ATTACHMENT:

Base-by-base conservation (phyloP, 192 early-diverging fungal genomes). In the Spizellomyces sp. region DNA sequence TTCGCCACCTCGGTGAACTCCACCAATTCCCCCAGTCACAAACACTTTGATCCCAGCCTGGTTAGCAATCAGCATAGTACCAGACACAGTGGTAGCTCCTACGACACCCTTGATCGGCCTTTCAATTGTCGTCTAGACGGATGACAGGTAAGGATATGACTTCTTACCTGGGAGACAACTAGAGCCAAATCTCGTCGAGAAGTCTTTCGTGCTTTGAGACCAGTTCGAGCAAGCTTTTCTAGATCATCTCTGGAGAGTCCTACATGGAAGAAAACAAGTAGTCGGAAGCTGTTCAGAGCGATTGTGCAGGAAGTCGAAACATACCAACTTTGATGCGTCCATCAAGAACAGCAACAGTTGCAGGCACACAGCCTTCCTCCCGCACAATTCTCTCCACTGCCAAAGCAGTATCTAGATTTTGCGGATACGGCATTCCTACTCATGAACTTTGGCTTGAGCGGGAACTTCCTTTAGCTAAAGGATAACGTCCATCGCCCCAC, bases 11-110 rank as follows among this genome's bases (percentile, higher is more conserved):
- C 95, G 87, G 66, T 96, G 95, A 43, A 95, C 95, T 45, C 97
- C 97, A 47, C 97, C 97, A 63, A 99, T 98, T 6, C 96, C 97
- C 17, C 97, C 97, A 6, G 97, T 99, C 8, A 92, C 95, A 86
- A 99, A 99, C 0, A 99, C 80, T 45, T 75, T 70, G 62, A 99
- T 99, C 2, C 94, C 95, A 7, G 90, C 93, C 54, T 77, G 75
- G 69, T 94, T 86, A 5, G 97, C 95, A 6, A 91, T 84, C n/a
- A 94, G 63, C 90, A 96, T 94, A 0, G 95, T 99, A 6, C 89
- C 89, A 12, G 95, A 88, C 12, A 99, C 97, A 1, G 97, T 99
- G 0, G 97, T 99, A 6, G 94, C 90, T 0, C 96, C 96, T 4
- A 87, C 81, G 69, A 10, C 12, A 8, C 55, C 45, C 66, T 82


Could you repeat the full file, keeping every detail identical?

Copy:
Base-by-base conservation (phyloP, 192 early-diverging fungal genomes). In the Spizellomyces sp. region DNA sequence TTCGCCACCTCGGTGAACTCCACCAATTCCCCCAGTCACAAACACTTTGATCCCAGCCTGGTTAGCAATCAGCATAGTACCAGACACAGTGGTAGCTCCTACGACACCCTTGATCGGCCTTTCAATTGTCGTCTAGACGGATGACAGGTAAGGATATGACTTCTTACCTGGGAGACAACTAGAGCCAAATCTCGTCGAGAAGTCTTTCGTGCTTTGAGACCAGTTCGAGCAAGCTTTTCTAGATCATCTCTGGAGAGTCCTACATGGAAGAAAACAAGTAGTCGGAAGCTGTTCAGAGCGATTGTGCAGGAAGTCGAAACATACCAACTTTGATGCGTCCATCAAGAACAGCAACAGTTGCAGGCACACAGCCTTCCTCCCGCACAATTCTCTCCACTGCCAAAGCAGTATCTAGATTTTGCGGATACGGCATTCCTACTCATGAACTTTGGCTTGAGCGGGAACTTCCTTTAGCTAAAGGATAACGTCCATCGCCCCAC, bases 11-110 rank as follows among this genome's bases (percentile, higher is more conserved):
- C 95, G 87, G 66, T 96, G 95, A 43, A 95, C 95, T 45, C 97
- C 97, A 47, C 97, C 97, A 63, A 99, T 98, T 6, C 96, C 97
- C 17, C 97, C 97, A 6, G 97, T 99, C 8, A 92, C 95, A 86
- A 99, A 99, C 0, A 99, C 80, T 45, T 75, T 70, G 62, A 99
- T 99, C 2, C 94, C 95, A 7, G 90, C 93, C 54, T 77, G 75
- G 69, T 94, T 86, A 5, G 97, C 95, A 6, A 91, T 84, C n/a
- A 94, G 63, C 90, A 96, T 94, A 0, G 95, T 99, A 6, C 89
- C 89, A 12, G 95, A 88, C 12, A 99, C 97, A 1, G 97, T 99
- G 0, G 97, T 99, A 6, G 94, C 90, T 0, C 96, C 96, T 4
- A 87, C 81, G 69, A 10, C 12, A 8, C 55, C 45, C 66, T 82